· The concept of 'learning cities/communities/villages/neighbourhoods' is a concrete way in which SDG 4 can manifest - the examples of this are elaborated in materials of UNESCO Institute for Lifelong Learning (UIL) and the learning cities network.
· The Global Alliance for Literacy that promotes UNESCO Institute for Lifelong Learning (UIL)
· The Curriculum globALE for young and adult people educators that promotes DVV International in collaboration with universities, governments and civil society, in different countries
78
RED EPJA
Education & Academic Entities, EDUCACIÓN PARA JÓVENES Y ADULTOS EN REZAGO EDUCATIVO
APOYAR LA EDUCACIÓN DE JÓVENES DE 15 AÑOS Y MÁS EN REZAGO EDUCATIVO, SIN EDUCACIÓN BÁSICA, PARA LOGRAR SU INCLUSIÓN CON OPORTUNIDADES DE EMPLEO DIGNAS.
EN LA CAPACITACIÓN DE LOS DOCENTES Y LA FALTA DE PROGRAMAS PARA LA EDUCACIÓN DE JÓVENES Y ADULTOS.
APOYANDO CON PROMOCIÓN E INCLUYENDO EN LOS PROGRAMAS DE ESTUDIO EL TEMA DE SOSTENIBILIDAD
APOYO A LOS MENORES INFRACTORES Y REOS A LOS QUE SE LES DAN CLASES DE EDUCACIÓN BÁSICA Y MEDIA SUPERIOR, CON LO QUE ES MÁS PROBABLE QUE TENGAN OPORTUNIDADES DE EMPLEO AL SALIR DEL RECLUSORIO.
REQUIEREN APOYAR A LAS PERSONAS EN REZAGO EDUCATIVO, SOBRE TODO A LOS JÓVENES MENORES DE 25 AÑOS.
79
INEA
Women, Children & Youth, Volunteer Groups, personas adultas mayores
Partiendo de los intereses de las personas así como detectar las necesidades de las mismas para elaborar planes de acuerdo a ellas y relacionarlos con otros temas.
en la educación básica, pero más interés en el nivel de la alfabetización en las personas adultas mayores. Concepto en el aprendizaje a lo largo de la vida
Con una re-alimentación constante y planeaciones de a cuerdo a las necesidades y características de las personas a atender
círculo de estudios
Sería bueno tener mayor difusión para mayor numero de gente
80
Pamoja Gambia
Non-Governmental Organizations
* Intensify advocacy work on all stakeholder participation in the realization of SDG4.
* Encourage Public Private Partnership initiatives
* Intensify use of media to create awareness of people on their roles and responsibilities towards the realization of SDG 4
* More community sensitization to increase and improve stakeholder participation to increase their responsibilities in planning, implementing, monitoring, etc. SDG 4 benchmarks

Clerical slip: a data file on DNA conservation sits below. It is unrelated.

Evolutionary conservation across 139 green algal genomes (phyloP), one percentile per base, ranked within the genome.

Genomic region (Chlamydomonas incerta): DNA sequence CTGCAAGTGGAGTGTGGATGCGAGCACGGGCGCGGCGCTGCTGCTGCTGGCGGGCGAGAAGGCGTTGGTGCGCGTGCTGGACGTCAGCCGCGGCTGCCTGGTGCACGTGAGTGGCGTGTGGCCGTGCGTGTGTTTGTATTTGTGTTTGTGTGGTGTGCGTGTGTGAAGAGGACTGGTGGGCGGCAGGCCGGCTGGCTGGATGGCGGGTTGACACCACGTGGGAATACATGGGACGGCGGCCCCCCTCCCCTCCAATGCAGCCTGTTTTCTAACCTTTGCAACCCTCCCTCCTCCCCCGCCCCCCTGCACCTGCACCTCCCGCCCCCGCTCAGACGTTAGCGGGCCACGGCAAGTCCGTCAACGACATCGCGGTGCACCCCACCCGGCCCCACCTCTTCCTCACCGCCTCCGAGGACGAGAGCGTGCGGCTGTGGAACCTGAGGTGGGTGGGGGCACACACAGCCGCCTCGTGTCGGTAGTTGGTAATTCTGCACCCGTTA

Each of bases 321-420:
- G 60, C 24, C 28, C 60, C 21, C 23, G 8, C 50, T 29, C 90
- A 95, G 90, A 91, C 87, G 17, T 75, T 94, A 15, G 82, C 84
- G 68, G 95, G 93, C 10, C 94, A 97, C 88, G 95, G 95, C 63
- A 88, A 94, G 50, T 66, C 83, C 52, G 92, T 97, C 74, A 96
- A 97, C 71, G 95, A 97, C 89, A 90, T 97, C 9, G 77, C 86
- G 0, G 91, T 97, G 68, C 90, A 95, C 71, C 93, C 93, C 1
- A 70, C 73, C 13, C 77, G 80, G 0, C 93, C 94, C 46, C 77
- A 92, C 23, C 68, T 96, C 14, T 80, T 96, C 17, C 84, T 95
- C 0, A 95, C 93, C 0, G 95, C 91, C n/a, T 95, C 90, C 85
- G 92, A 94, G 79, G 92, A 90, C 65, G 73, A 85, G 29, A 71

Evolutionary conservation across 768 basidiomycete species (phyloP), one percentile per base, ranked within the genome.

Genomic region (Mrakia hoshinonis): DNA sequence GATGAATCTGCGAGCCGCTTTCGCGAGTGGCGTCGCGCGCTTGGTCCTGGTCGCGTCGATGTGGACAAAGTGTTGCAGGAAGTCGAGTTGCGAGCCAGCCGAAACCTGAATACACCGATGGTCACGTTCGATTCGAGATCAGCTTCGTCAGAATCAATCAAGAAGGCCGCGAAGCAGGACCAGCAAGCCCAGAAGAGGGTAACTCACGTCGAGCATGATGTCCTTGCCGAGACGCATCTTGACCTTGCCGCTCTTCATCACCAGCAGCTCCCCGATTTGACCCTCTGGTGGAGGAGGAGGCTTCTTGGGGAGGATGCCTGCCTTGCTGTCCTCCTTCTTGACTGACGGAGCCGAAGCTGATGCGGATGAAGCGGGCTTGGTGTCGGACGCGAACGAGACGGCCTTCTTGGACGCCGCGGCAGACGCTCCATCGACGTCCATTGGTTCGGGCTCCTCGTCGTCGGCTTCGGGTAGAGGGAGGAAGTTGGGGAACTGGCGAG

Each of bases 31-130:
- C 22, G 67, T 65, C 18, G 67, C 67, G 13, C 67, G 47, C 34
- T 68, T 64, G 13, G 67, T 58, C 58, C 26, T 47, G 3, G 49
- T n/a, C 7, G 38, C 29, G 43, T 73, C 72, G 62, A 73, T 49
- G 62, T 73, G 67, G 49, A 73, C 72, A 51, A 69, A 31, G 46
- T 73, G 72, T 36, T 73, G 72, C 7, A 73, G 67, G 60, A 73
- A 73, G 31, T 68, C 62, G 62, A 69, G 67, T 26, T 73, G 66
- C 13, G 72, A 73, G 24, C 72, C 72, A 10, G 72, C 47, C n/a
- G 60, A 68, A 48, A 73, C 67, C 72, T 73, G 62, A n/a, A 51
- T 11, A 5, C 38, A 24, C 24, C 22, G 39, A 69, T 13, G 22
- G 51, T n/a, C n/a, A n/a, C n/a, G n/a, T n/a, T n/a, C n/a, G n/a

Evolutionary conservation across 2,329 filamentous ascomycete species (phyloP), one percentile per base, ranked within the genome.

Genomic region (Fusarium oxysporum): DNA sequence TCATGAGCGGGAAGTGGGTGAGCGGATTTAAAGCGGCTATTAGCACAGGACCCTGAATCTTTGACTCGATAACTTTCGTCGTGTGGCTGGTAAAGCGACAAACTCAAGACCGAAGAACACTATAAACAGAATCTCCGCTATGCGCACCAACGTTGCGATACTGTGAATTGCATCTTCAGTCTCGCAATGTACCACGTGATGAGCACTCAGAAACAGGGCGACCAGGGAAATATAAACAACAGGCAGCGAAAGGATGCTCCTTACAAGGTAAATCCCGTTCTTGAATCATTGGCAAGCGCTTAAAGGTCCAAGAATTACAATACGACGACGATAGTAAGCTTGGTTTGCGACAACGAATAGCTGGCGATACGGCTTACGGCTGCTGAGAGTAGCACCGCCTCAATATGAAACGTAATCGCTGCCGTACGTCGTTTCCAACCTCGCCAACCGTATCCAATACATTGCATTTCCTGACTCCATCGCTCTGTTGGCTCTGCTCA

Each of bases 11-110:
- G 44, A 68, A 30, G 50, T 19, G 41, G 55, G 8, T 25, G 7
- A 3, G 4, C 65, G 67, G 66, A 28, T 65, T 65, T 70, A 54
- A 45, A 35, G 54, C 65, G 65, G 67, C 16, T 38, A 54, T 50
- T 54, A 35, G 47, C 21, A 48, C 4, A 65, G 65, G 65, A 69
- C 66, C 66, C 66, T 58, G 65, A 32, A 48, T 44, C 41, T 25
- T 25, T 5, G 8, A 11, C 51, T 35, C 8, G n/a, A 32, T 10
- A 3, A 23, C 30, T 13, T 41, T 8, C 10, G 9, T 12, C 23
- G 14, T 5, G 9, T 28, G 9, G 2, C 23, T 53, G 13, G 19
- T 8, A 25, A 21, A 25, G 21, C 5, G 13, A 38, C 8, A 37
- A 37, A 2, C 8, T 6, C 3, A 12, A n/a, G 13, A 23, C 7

* Slow pace of national governments in implementing SDG 4 programmes/activities
* Lack of political will from politicians to support the implementation of SDG 4 programmes/activities
* Limited financial and materials resources
* SDG 4 not given priority by national Governments
^ Most education initiatives are project-led and demised after the end of the project
* Encourage the principle of partnership between public sector and literacy providers
*Solicit and co-ordinate financial partners’ intervention geared towards the same objectives and within the Government‘s sector plan.
* Support to ensure an effective Public Private-Sector Partnership Approach (PPPA )with NGOs and CBOs to successfully implement functional literacy programmes structure
*The use of formal school teachers as literacy facilitators in some learning centre,Example: Basic Literacy Programme (BLP);
*Introduction of standardized Local Language/Arabic autography to facilitate reading.
* Pamoja Gambia continues to conduct sensitization campaigns on SDG 4 for Local Governments
81
Universidad Pedagógica de Durango
Science & Technological Community, Education & Academic Entities
Realizando investigación sería dentro de los grupos vulnerables que genere propuestas de inclusión y equidad
En las comunidades de la región indígena
Creando comunidades académicas que intercambien el conocimiento generado en los diferentes campos del aprendizaje en los jóvenes y adultos
En el Estado de Durango México se implementaron las Escuelas Multigrado y Multinivel de Educación Básica con la idea de no etiquetar a los alumnos según su fecha de nacimiento permitiendo que jóvenes, adultos e infantes compartan aula de clase para aprender en comunidad.
Es preciso que se de impulso a los investigadores y académicos interesados en el aprendizaje
82
National Campaign for Education Nepal
Education & Academic Entities
- Ensure the sufficient funding in the education sector along with the efficient utilization of the allocated funds.
- Ensuring the good governance within the education system along with the sound monitoring and evaluation mechanism.
- Accountability to be ensured by all the stakeholders of education.
The biggest shortfall is the financing in education and also the efficient utilization of the allocated funds.
A clear framework for the linkages between SDG 4 and 2030 Agenda is to be developed. The framework is to be circulated to all the signatories of 2030 Agenda. Besides, national, regional and global discourse and lobby programs should be designed keeping SDG 4 as a cross cutting goal.
The growing concept of learning cities in some of the countries is the effective model of multi stakeholders engagement.